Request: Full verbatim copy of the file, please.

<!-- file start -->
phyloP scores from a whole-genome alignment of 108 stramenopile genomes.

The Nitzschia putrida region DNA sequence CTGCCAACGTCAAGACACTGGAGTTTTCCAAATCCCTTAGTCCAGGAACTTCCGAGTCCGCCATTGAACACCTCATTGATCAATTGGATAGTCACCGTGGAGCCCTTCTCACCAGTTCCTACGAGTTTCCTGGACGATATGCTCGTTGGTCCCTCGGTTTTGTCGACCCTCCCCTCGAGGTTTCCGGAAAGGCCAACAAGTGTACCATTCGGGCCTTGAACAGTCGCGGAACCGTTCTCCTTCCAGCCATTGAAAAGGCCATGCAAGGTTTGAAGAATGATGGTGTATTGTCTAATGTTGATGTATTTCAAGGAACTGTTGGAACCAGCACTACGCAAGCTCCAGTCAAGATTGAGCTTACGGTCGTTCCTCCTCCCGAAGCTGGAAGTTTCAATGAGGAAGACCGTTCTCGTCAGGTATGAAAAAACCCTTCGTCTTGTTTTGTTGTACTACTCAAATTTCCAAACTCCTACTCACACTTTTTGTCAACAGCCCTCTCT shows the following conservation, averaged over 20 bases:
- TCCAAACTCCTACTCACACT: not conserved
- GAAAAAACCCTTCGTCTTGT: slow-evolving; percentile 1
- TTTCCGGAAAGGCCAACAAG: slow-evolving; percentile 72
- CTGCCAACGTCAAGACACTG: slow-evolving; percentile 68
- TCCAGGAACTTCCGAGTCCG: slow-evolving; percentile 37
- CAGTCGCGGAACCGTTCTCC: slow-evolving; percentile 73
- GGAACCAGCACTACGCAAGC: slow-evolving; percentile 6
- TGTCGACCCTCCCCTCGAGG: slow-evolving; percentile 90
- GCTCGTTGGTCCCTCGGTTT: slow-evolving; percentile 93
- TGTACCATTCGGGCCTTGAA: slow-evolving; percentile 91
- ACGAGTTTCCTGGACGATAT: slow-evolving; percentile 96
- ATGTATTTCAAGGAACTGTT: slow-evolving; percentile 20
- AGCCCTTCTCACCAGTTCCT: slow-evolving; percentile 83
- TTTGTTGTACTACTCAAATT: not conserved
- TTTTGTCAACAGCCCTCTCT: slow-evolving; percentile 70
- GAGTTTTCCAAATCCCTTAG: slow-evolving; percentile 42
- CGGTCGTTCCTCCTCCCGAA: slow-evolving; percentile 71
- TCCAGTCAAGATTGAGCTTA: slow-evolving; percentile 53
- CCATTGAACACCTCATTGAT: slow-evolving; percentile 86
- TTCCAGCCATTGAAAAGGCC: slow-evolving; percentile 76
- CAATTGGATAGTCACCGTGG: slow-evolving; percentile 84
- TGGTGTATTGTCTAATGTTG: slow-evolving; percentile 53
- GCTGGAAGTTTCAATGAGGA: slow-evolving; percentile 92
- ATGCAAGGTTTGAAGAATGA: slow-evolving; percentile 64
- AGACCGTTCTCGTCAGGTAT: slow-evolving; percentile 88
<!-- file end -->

phyloP scores from a whole-genome alignment of 108 stramenopile genomes.

The Nitzschia putrida region DNA sequence CTGCCAACGTCAAGACACTGGAGTTTTCCAAATCCCTTAGTCCAGGAACTTCCGAGTCCGCCATTGAACACCTCATTGATCAATTGGATAGTCACCGTGGAGCCCTTCTCACCAGTTCCTACGAGTTTCCTGGACGATATGCTCGTTGGTCCCTCGGTTTTGTCGACCCTCCCCTCGAGGTTTCCGGAAAGGCCAACAAGTGTACCATTCGGGCCTTGAACAGTCGCGGAACCGTTCTCCTTCCAGCCATTGAAAAGGCCATGCAAGGTTTGAAGAATGATGGTGTATTGTCTAATGTTGATGTATTTCAAGGAACTGTTGGAACCAGCACTACGCAAGCTCCAGTCAAGATTGAGCTTACGGTCGTTCCTCCTCCCGAAGCTGGAAGTTTCAATGAGGAAGACCGTTCTCGTCAGGTATGAAAAAACCCTTCGTCTTGTTTTGTTGTACTACTCAAATTTCCAAACTCCTACTCACACTTTTTGTCAACAGCCCTCTCT shows the following conservation, averaged over 20 bases:
- TCCAAACTCCTACTCACACT: not conserved
- GAAAAAACCCTTCGTCTTGT: slow-evolving; percentile 1
- TTTCCGGAAAGGCCAACAAG: slow-evolving; percentile 72
- CTGCCAACGTCAAGACACTG: slow-evolving; percentile 68
- TCCAGGAACTTCCGAGTCCG: slow-evolving; percentile 37
- CAGTCGCGGAACCGTTCTCC: slow-evolving; percentile 73
- GGAACCAGCACTACGCAAGC: slow-evolving; percentile 6
- TGTCGACCCTCCCCTCGAGG: slow-evolving; percentile 90
- GCTCGTTGGTCCCTCGGTTT: slow-evolving; percentile 93
- TGTACCATTCGGGCCTTGAA: slow-evolving; percentile 91
- ACGAGTTTCCTGGACGATAT: slow-evolving; percentile 96
- ATGTATTTCAAGGAACTGTT: slow-evolving; percentile 20
- AGCCCTTCTCACCAGTTCCT: slow-evolving; percentile 83
- TTTGTTGTACTACTCAAATT: not conserved
- TTTTGTCAACAGCCCTCTCT: slow-evolving; percentile 70
- GAGTTTTCCAAATCCCTTAG: slow-evolving; percentile 42
- CGGTCGTTCCTCCTCCCGAA: slow-evolving; percentile 71
- TCCAGTCAAGATTGAGCTTA: slow-evolving; percentile 53
- CCATTGAACACCTCATTGAT: slow-evolving; percentile 86
- TTCCAGCCATTGAAAAGGCC: slow-evolving; percentile 76
- CAATTGGATAGTCACCGTGG: slow-evolving; percentile 84
- TGGTGTATTGTCTAATGTTG: slow-evolving; percentile 53
- GCTGGAAGTTTCAATGAGGA: slow-evolving; percentile 92
- ATGCAAGGTTTGAAGAATGA: slow-evolving; percentile 64
- AGACCGTTCTCGTCAGGTAT: slow-evolving; percentile 88